Major changes in the GUI since Phun[edit]

Although Algodoo's GUI is essentially the same as in Phun, many significant changes were made in the available functionality. Two notable changes include a new optics modeling engine and a snap-to-grid feature allowing for higher precision scene creation. The inclusion of the optics modeling engine granted much more freedom in terms of using Algodoo's scripting language, Thyme, as users were thereafter able to initiate events by hitting an object with a stream of laser light. Other notable changes include the addition of a velocities menu, which allows users to set a geometry's velocity to a set value; incompressible water, which allows for much more realistic fluid simulation; the plotting menu; vector visualization; and many other new features, bug fixes, and improvements.[8]

Educational research[edit]

In 2011, a computer science masters student at Umeå University, Emanuel Dahlberg, completed his thesis on using the 2D mechanics in Algodoo to model electricity for the purposes of education.[9] Several projects have since been published exploring how teachers can use Algodoo to help students learn about perpetual motion machines,[10] the buoyant force,[11] Archimedes' principle,[12] Newton's cradles,[13] rolling motion,[14] oblique projectile motion,[15] light refraction,[16][17] and even Kepler's laws.[18] Many of these studies highlight how Algodoo provides students with a unique environment to learn physics. One paper claims that allowing students to explore physics concepts in Algodoo motivates them to engage creatively in the classroom while "serving as a first step into the world of computing modeling in physics".[19]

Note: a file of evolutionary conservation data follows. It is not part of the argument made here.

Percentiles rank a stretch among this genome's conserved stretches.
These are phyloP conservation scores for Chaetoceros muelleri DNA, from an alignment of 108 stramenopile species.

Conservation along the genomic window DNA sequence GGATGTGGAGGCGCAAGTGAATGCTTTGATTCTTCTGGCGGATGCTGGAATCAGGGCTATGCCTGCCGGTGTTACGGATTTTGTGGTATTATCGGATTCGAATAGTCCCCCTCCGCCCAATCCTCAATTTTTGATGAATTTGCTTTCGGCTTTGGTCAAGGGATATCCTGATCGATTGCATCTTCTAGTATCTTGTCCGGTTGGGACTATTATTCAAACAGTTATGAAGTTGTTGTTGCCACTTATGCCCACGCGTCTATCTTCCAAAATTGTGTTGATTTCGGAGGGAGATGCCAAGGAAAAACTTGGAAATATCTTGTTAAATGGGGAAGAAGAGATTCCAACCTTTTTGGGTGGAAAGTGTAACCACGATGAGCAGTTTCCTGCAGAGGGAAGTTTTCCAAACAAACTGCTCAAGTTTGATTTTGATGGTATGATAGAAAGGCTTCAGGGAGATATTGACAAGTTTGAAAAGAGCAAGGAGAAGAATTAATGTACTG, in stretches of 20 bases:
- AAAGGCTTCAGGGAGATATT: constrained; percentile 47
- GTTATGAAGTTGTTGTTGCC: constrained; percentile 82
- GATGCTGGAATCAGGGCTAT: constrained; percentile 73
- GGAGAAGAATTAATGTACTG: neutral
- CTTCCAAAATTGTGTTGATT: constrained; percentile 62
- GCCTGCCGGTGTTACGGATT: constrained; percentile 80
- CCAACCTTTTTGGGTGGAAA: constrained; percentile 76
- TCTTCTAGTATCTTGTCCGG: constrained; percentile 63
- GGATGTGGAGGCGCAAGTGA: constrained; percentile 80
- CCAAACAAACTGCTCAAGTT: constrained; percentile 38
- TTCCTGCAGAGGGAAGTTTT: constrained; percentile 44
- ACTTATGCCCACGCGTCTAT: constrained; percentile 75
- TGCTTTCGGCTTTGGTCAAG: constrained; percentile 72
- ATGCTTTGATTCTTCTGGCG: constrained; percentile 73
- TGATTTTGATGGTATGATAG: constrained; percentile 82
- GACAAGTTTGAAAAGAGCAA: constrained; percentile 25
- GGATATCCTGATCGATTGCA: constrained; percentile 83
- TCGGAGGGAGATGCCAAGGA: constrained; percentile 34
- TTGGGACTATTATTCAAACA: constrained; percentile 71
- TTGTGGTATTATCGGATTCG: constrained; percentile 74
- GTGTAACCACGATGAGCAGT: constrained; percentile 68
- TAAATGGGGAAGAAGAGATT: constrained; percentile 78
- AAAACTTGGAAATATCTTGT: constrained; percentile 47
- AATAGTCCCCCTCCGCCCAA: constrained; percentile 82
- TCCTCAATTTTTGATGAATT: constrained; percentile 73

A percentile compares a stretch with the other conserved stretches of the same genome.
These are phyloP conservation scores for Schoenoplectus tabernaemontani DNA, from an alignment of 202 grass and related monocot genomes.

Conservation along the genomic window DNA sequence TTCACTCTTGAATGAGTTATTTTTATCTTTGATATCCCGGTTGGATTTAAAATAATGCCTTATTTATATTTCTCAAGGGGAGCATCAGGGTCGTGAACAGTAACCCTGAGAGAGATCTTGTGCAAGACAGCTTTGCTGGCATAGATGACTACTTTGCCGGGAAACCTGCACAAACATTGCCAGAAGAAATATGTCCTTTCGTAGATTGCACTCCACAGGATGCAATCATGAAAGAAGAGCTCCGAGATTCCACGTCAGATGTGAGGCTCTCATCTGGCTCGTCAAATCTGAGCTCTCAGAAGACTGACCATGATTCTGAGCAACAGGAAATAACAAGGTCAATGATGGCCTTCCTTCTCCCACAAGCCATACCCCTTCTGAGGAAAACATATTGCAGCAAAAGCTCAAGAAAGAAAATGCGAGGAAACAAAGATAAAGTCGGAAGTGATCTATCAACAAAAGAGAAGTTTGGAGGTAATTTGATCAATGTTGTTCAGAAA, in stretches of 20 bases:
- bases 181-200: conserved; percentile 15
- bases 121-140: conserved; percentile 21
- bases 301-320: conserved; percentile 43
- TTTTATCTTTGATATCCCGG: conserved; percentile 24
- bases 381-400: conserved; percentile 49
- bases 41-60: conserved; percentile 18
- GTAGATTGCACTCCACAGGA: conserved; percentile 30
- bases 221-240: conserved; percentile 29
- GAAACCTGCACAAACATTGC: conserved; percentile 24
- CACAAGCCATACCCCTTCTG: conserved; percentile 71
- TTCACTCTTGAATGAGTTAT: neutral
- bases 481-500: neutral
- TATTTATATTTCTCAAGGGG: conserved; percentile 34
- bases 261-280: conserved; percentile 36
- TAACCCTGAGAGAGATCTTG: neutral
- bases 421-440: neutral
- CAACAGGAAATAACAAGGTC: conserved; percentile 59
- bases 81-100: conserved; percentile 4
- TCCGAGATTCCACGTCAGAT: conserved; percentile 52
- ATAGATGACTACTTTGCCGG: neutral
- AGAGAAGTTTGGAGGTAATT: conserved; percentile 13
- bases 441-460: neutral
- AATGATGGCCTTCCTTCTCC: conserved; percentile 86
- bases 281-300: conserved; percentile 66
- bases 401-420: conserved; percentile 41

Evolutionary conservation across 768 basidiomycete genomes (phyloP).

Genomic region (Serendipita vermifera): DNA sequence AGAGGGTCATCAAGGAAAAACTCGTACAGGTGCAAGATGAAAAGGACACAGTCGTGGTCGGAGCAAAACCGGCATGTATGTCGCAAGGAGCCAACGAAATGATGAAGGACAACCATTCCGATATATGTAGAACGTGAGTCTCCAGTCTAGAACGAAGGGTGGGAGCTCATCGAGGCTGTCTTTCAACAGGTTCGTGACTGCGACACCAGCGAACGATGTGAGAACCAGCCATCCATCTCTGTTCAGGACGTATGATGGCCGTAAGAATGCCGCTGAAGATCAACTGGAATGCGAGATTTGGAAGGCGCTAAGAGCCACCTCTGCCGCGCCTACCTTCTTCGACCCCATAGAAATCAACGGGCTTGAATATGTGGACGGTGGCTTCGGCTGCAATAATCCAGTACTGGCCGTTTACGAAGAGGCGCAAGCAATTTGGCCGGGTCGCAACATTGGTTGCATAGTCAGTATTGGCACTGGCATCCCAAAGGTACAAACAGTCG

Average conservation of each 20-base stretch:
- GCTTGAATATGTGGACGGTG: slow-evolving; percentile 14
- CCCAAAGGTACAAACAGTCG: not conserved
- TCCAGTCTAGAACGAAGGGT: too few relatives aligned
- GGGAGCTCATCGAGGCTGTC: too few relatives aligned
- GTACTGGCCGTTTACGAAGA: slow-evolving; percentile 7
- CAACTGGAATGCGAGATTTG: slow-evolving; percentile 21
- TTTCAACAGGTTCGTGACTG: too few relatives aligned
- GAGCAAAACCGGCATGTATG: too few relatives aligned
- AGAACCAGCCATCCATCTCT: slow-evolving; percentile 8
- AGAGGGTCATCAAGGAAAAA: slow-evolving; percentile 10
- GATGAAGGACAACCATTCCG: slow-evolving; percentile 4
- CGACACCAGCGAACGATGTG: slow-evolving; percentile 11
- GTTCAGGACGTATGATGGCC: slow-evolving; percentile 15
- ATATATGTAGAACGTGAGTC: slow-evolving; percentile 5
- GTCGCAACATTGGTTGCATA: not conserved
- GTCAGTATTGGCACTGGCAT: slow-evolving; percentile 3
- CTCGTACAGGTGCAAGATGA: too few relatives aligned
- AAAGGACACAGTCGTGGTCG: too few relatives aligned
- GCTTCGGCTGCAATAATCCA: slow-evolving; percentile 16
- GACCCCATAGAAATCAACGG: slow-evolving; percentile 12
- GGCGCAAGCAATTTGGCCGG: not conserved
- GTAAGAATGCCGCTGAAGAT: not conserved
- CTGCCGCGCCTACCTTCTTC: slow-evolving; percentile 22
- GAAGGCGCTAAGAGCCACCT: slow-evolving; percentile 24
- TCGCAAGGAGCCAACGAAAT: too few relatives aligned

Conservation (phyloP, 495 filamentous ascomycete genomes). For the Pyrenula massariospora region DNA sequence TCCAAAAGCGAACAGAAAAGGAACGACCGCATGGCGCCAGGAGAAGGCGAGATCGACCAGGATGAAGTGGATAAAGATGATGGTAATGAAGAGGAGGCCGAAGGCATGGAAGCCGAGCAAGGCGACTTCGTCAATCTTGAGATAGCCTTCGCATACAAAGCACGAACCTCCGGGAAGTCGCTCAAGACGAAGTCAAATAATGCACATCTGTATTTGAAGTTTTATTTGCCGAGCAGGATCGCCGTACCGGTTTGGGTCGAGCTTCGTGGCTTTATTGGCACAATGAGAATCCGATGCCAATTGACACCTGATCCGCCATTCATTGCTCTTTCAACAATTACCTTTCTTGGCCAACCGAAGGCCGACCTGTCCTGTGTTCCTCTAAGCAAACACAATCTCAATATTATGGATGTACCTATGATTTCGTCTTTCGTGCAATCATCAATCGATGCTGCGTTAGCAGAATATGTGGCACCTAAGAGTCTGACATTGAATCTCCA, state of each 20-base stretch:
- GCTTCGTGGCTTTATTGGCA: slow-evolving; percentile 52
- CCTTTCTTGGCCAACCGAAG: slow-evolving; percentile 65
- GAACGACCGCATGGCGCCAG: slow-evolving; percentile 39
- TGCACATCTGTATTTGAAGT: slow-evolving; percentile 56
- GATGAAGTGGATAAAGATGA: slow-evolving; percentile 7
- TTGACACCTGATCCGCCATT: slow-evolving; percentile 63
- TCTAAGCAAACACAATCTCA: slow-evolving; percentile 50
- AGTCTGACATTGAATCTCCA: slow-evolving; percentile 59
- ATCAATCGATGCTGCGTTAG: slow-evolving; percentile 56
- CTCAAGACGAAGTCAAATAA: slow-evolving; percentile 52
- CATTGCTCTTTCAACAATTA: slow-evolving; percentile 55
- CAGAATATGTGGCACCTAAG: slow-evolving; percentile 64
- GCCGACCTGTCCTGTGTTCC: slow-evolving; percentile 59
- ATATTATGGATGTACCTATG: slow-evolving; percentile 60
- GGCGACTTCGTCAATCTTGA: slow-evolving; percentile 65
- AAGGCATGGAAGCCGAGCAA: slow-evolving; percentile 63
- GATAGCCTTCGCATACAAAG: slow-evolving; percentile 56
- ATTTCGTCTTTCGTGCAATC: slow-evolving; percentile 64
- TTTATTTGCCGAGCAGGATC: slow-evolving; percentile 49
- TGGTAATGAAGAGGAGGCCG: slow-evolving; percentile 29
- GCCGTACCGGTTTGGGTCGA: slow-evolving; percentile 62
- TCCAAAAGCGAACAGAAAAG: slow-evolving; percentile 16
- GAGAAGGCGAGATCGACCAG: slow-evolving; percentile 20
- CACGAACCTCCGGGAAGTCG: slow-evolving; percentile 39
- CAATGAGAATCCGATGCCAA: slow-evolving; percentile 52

Algodoo is largely based upon a constructionist learning paradigm.

File sharing[edit]

Originally, the upload system for Phun was hosted by a small website at the Academic Computer Club from Umeå University. The upload system was later moved to a Phunland site in an upload subdirectory and then moved again to the Phunbox file sharing directory created by Zuriki and Lukas Wolf (which contained 16,874 user uploads[20]). After several more changes to the upload system, the directory was finally moved to the Algodoo website under the name Doobox. After a user suggested that Doobox might not be a good name for the file sharing system, the name was then changed to Algobox (as suggested by Chronos, from the Algodoo forums[21]).

Now, users of Algodoo can share the scenes they create via Algobox. Algobox currently houses over 200,000 unique user-created scenes.

Due to the decrease in the number of recent updates and Algodoo becoming free, many users have assumed that Algodoo is discontinued. Algodoo has yet to release a statement to confirm or deny this, but many long-time users have abandoned the program, leaving Algobox to have a sharp decline in scene submissions. Now, most of the scenes still being submitted to Algobox are based around competitive "Marble Races" and "Algothons."

See also[edit]


  1. ^ Claude, Lacoursière, (2007-01-01). "Ghosts and machines : regularized variational methods for interactive simulations of multibodies with dry frictional contacts". Cite journal requires |journal= (help)CS1 maint: extra punctuation (link)
  2. ^ "Frequently Asked Questions". Algodoo.